The most bizarre aspect of Overkill, however, is the Director's Cut mode that's unlocked when you complete the game once. Now, I had my assumptions to what this mode could possibly be, the main guess being that it's the main game with enemy and items switched around. I was kinda right. In Director's Cut mode, the game is so much better, because you have more zombies rushing in large groups, and there's actually brand new locations, both extending the game's length.

My question is this: How come this wasn't the main mode to begin with?!

For me, this is the most unusual thing about Overkill, and trust me, there's some unusual things about the game (like those large... flailing... "objects" at the end). Director's Cut mode is something you would do if you were planning to release a special edition of the title, like Capcom shamelessly does for their money makers. You don't put a better version of a game in the same product, then force players to beat a lesser version of it first. If this was Headstrong Games' attempt to prolong Overkill's life-span, then it's a pretty lame way of going about it. However, despite what sounds like endless nagging from me, Overkill is still a nice, mindless light gun title, though not the series' best effort. If you can find it cheap, go for it, but I'd suggest picking up The House of the Dead 2 & 3 Return as your first choice. Overkill may have a cool new presentation, but it needed more than that to rival the likes of THotD2.

Rating: 7/10

pickhut's avatar
Community review by pickhut (June 27, 2010)

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JANUS2 posted June 27, 2010:

Good review. Actually, I was just about to review this one, but you said pretty much everything I was going to say. Overkill has everything going for it, but it's just so easy - even the director's cut. The only thing that saves it is the Official Hand Cannons, which must be the coolest peripheral ever. I think I might just write a review of them.

One line that confused me a bit was this one:
"Shoot, I don't believe the weapons weren't programmed to deflect bullets, as I've yet to witness it"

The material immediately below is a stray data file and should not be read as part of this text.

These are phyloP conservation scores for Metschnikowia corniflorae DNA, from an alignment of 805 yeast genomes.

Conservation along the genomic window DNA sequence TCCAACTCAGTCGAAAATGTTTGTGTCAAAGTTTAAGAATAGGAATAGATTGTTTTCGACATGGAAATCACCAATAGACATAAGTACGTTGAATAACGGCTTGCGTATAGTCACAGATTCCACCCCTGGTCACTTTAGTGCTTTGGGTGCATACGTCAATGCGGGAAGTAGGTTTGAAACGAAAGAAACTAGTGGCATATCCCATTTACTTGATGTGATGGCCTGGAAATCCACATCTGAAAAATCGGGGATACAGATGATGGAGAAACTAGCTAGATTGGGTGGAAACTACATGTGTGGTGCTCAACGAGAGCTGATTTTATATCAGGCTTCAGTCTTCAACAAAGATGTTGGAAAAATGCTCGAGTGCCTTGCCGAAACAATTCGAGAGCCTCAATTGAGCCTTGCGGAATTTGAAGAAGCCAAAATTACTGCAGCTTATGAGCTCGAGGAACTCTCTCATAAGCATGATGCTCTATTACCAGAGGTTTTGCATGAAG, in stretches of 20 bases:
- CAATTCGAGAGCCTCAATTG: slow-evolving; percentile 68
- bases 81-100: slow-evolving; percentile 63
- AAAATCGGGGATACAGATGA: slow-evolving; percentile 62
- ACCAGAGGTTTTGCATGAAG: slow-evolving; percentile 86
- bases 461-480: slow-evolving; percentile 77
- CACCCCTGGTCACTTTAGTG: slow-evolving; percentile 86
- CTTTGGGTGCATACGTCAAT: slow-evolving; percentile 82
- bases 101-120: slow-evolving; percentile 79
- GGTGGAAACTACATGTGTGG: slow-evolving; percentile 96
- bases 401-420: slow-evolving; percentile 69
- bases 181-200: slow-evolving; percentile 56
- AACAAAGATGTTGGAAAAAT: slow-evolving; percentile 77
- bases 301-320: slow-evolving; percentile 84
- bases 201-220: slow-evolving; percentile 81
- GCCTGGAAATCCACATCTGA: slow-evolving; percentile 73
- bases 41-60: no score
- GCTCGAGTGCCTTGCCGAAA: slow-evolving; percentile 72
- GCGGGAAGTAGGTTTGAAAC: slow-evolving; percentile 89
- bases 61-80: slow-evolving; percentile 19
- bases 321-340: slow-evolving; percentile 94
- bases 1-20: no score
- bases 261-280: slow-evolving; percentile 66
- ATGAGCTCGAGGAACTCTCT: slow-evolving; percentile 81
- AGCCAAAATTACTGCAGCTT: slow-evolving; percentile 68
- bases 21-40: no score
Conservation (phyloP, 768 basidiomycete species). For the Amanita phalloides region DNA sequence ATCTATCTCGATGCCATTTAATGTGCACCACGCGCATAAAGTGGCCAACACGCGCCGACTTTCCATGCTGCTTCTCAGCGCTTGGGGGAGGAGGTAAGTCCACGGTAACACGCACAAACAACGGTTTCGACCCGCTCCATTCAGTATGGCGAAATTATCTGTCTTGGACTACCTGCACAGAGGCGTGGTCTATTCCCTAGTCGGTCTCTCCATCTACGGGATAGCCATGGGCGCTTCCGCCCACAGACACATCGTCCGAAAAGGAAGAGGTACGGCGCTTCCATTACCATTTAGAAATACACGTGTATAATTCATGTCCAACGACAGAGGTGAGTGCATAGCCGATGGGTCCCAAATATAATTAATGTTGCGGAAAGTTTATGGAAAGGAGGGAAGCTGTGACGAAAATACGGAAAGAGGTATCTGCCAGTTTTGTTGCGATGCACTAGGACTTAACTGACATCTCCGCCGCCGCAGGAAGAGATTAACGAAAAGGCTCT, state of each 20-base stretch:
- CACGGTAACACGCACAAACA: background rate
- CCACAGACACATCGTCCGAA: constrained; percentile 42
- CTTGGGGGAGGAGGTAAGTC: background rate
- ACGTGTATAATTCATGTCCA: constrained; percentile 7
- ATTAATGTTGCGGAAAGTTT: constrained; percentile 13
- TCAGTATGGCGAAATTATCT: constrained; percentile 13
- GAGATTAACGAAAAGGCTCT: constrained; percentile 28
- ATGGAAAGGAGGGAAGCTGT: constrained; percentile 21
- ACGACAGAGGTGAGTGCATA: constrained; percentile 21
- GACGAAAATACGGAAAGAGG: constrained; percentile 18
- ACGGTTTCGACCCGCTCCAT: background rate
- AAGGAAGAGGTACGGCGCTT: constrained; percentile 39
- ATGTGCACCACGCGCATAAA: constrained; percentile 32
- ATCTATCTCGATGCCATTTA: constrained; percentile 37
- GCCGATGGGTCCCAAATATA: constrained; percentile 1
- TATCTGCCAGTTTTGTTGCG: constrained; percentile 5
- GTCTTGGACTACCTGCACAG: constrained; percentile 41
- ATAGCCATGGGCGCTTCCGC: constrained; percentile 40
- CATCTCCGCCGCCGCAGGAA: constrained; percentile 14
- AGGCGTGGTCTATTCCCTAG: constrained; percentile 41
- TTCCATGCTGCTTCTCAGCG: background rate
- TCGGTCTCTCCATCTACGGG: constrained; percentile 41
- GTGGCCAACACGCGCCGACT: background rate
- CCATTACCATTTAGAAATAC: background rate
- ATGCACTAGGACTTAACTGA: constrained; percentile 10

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pickhut posted June 27, 2010:

Thanks for the comments, Janus. I wanted to mention more, but it would have just been nitpicking. As for the sentence, that is a clusterfu... confusing. I actually meant to say:

"Shoot, I don't believe the weapons were programmed to deflect bullets at all, as I've yet to witness it."
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Ben posted July 09, 2010:

I kinda wished you mentioned that House of the Dead was a light gun shooter instead of waiting until right at the end. I'm dumb like that. The only other issue I had on my first readthrough was that I was a bit surprised you sort of recommended it when the changes made were received quite negatively. I mean, I definitely see where you're coming from -- it does seem like a worse version of the game, and your points are clear even to someone who's never played a single House of the Dead game -- but there aren't many positive comments. Maybe I'm seeing it like this because I'm totally new to the series.

Anyway, I did enjoy reading the review. It didn't bore me, despite it being clearly targetted at House of the Dead players unlike myself, and I thought the light-hearted opening worked well.
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pickhut posted July 09, 2010:

Yeah, the negative comments does seem kind of odd when you're seeing it as a stand-alone action game. I was viewing it as kinda like the Die Hard 2 of the series... it doesn't stand up well to the others, but as a stand-alone action game, it's still nice.

Thanks for replying and commenting on the review!